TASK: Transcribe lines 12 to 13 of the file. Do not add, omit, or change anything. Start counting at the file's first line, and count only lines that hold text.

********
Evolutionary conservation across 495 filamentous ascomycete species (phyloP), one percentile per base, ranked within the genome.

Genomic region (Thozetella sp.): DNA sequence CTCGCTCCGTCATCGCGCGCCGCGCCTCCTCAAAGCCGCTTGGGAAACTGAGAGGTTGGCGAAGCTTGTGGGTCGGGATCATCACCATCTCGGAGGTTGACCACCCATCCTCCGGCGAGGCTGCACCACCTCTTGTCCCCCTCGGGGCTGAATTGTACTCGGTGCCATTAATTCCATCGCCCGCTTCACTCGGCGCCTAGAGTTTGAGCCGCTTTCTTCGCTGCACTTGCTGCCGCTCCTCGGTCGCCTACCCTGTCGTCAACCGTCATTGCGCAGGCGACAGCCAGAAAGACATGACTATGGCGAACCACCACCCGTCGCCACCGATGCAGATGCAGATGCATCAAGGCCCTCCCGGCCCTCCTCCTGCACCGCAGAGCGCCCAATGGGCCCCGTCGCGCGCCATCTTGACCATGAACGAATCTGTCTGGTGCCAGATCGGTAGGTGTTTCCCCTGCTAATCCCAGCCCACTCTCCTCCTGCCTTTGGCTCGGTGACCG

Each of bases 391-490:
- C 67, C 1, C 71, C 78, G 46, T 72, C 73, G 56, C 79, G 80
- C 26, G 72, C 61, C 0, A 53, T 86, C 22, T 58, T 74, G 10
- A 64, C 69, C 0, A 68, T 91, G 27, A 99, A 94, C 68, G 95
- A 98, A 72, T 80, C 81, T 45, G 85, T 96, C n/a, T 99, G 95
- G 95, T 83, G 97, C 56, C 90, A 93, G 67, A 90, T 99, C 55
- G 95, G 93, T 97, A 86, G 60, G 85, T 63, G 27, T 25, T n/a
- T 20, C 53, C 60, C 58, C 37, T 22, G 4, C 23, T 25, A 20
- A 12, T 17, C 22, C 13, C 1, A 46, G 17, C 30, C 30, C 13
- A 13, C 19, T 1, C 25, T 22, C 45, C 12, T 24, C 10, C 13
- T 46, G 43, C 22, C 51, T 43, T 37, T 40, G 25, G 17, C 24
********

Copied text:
- A 13, C 19, T 1, C 25, T 22, C 45, C 12, T 24, C 10, C 13
- T 46, G 43, C 22, C 51, T 43, T 37, T 40, G 25, G 17, C 24